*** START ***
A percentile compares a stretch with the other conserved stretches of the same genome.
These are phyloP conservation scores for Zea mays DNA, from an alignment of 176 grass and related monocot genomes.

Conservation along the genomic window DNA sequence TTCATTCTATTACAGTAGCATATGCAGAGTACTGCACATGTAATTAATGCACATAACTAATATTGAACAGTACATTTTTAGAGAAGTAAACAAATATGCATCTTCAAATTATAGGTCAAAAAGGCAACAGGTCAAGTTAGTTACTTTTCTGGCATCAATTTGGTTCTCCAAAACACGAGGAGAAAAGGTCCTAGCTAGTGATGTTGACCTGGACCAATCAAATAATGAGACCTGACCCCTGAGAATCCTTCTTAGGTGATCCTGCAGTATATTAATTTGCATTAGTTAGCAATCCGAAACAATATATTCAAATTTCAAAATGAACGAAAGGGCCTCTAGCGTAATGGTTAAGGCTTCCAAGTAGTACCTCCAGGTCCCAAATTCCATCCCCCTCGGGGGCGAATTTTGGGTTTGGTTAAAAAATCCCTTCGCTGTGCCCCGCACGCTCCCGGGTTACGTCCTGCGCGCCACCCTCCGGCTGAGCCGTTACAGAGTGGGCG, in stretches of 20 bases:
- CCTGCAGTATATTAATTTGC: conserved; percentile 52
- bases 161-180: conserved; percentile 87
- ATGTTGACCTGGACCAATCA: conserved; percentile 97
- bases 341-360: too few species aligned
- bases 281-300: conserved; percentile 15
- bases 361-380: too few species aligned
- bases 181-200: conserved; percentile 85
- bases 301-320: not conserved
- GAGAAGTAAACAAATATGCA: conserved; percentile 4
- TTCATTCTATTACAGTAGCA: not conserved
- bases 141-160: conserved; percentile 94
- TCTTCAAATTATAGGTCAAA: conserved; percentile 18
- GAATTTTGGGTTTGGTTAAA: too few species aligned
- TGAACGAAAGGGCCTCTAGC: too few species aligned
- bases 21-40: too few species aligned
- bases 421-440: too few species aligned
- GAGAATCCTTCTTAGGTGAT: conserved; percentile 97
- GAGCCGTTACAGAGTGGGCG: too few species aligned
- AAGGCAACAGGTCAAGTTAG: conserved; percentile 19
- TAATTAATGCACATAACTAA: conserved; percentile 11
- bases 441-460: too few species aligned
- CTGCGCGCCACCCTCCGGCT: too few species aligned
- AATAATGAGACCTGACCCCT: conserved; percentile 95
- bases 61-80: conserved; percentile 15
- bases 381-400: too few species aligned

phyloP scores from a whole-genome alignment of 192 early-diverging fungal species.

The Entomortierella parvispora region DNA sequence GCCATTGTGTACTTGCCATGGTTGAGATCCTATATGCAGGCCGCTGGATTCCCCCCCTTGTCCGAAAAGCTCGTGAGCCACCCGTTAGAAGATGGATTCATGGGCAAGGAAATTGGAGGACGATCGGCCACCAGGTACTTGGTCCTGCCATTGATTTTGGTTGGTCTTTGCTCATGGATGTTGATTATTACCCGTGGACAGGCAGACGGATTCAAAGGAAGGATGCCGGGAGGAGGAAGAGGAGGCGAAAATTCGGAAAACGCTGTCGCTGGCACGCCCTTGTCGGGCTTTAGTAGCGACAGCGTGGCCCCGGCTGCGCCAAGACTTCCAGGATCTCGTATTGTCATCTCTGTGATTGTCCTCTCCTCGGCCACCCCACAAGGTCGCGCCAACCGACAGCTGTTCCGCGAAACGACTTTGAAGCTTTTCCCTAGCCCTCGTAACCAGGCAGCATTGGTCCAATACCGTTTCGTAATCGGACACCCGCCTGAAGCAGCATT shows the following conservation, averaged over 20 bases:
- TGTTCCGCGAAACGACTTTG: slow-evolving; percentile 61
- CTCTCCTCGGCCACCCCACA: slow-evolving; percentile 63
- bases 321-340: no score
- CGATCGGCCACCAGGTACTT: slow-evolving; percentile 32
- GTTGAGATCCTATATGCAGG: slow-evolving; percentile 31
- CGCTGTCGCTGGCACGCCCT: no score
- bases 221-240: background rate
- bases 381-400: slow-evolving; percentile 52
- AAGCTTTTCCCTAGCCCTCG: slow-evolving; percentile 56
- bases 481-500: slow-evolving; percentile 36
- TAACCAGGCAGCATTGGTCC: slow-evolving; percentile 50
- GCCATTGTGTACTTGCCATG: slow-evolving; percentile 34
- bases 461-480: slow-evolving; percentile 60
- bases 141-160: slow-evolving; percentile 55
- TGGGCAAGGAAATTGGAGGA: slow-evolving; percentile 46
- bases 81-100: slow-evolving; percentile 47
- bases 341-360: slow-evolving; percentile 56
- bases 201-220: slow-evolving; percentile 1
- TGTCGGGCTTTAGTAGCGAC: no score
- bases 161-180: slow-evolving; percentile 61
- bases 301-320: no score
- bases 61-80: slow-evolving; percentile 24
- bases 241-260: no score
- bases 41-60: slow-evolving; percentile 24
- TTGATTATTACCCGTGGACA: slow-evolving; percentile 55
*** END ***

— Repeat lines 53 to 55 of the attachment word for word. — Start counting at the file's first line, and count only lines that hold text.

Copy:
- bases 241-260: no score
- bases 41-60: slow-evolving; percentile 24
- TTGATTATTACCCGTGGACA: slow-evolving; percentile 55